Resistance takes action and contemplation

(Unsplash/Dingzeyu Li)
(Unsplash/Dingzeyu Li)

by Heidi Schlumpf

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One by one, I've watched a number of friends and acquaintances announce their plans to decrease or end their social media consumption because the negative news since the presidential election was affecting their mental — and even spiritual — health.

I respect and admire such self-awareness and self-care. But I also worry that "checking out," while tempting, is not the answer when so much is at stake politically, socially and morally.

As I considered my own need to nurture my spirit — in part to have the energy to fight for the causes I believe in — I realized that this tension between inner and outer focus is one the church has struggled with for centuries. The history of monasticism speaks to the need to withdraw from the world to focus completely on one's spiritual life, while Catholic social teaching makes clear we must work for justice, especially for the most vulnerable.

It's up to each Christian to decide which call — to action or to contemplation — prevails. Sometimes a person's disposition makes him or her more inclined toward one. Or the circumstances of one's life, or of the culture, demand more of the other. Even discerning this decision can seem overwhelming and confusing.

But setting these Christian virtues up in such a dualistic fashion is a mistake, I believe. The answer is not to choose one over the other, but rather to try to incorporate both into your life.

That, too, is part of our tradition. Inspired by Jesus' example of both working miracles among the people and withdrawing to the mountain for prayer, St. Isidore of Seville taught about the need for both action and contemplation at a time when the church believed the latter was better.

"Therefore let the servant of God, imitating Christ, dedicate himself to contemplation without denying himself active life," Isidore wrote. "Behaving otherwise would not be right. Indeed, just as we must love God in contemplation, so we must love our neighbor with action. It is therefore impossible to live without the presence of both the one and the other form of life, nor can we live without experiencing both the one and the other" (as quoted by Pope Benedict XVI at a 2008 general audience).

Fourteen centuries later, another Catholic priest, Franciscan Fr. Richard Rohr, expressed a similar sentiment in founding the Center for Action and Contemplation in Albuquerque, N.M., believing that the two must be brought together. "The name was chosen because it expressed the paradoxical nature of the center's purpose: standing in a middle place, at the center of the cross, where opposites are held together," according to the center's website.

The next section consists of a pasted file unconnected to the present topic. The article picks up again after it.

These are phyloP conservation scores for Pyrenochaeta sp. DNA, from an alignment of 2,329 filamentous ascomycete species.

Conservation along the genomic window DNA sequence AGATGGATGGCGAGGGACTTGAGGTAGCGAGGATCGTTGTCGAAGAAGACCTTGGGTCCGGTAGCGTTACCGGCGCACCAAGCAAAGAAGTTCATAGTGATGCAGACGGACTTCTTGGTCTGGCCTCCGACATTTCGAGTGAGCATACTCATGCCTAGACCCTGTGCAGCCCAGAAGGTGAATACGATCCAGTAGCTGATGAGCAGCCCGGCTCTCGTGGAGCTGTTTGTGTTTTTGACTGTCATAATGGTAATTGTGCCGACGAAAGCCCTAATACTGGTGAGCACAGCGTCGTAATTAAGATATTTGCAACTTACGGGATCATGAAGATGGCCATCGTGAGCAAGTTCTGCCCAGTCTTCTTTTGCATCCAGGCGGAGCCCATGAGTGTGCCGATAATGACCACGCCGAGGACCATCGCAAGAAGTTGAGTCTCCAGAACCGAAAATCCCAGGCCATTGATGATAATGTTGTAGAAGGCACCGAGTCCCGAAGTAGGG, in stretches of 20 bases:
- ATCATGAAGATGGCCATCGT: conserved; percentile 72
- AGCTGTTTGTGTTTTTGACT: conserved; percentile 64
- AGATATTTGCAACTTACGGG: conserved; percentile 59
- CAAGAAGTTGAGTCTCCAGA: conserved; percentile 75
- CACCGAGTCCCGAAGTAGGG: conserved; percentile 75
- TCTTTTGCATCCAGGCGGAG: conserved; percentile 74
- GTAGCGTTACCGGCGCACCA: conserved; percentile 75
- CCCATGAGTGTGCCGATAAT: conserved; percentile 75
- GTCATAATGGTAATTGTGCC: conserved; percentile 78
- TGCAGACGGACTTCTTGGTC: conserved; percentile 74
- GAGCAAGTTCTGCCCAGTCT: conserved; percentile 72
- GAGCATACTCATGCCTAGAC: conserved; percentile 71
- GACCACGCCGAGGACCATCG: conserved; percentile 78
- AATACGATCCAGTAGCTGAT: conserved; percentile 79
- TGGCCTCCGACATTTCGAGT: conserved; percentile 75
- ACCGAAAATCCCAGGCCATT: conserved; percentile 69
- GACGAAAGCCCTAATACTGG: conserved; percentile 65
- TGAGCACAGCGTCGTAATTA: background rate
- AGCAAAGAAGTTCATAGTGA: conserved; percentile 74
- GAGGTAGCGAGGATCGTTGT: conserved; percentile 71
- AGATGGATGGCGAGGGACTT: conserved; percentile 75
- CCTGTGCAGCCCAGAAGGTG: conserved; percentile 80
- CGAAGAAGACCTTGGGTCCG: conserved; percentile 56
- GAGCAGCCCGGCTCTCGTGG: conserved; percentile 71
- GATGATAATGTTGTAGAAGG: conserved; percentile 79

Since the inauguration last month, hundreds of thousands of social justice activists, including many Catholics, have sprung into action, through marches, postcard-writing campaigns, phone calls to elected officials or organizing with like-minded folks. The energy devoted to fighting for the rights of immigrants, refugees, public schoolchildren, women, LGBT people and others has been staggering.

Yet, action takes a toll. The accompanying anger, even righteous anger, can be exhausting. Setbacks bring disappointment, even despair. To counteract this, I've found the following "contemplative" tips helpful:

1. Don't forget your prayer life, including praying for those with whom you disagree. Obviously, daily time with God is important for everyone, but especially for activists working to make a difference in the world. Try praying not only for your causes but for those who oppose them.

2. Nurture your body as well as your soul. Now is not the time to skip your yoga class, run or, for me, a weekly swim. A life of action means a full calendar, but make time to keep your body healthy. Endorphins from exercise will help you think more clearly and be more effective, too.

3. Trade some of your news consumption for storytelling. As an avid nonfiction reader, I made a New Year's resolution to read more novels. Stories — whether in books, movies or a good TV series — provide a bit of a distraction while also sparking insights into others' lives.

4. Get your news the old-fashioned way. Social media-generated news feeds are created by algorithms that only reinforce what you already think, read and know. They're also more likely to contain "fake news" sites. Subscribe to a reputable in-print publication (like NCR!) for a broader source of news.

5. Spend time with people IRL (in real life). I applaud the use of social media to connect with a range of people, but there's something to be said for actually sitting across the table from a friend. Take time to kindle in-person relationships, too.

So take that Facebook break if you need it, but don't go to the other extreme and escape to a life of all self-care and no care for the urgent issues demanding our attention. Those working for justice in the "resistance" now have rightfully turned their attention to issues of strategy and effectiveness. As they church has discovered, so will they: Action + contemplation is a winning equation.

[Heidi Schlumpf teaches communications at Aurora University and is the author of Elizabeth Johnson: Questing for God.]

A version of this story appeared in the Feb 24-March 9, 2017 print issue.

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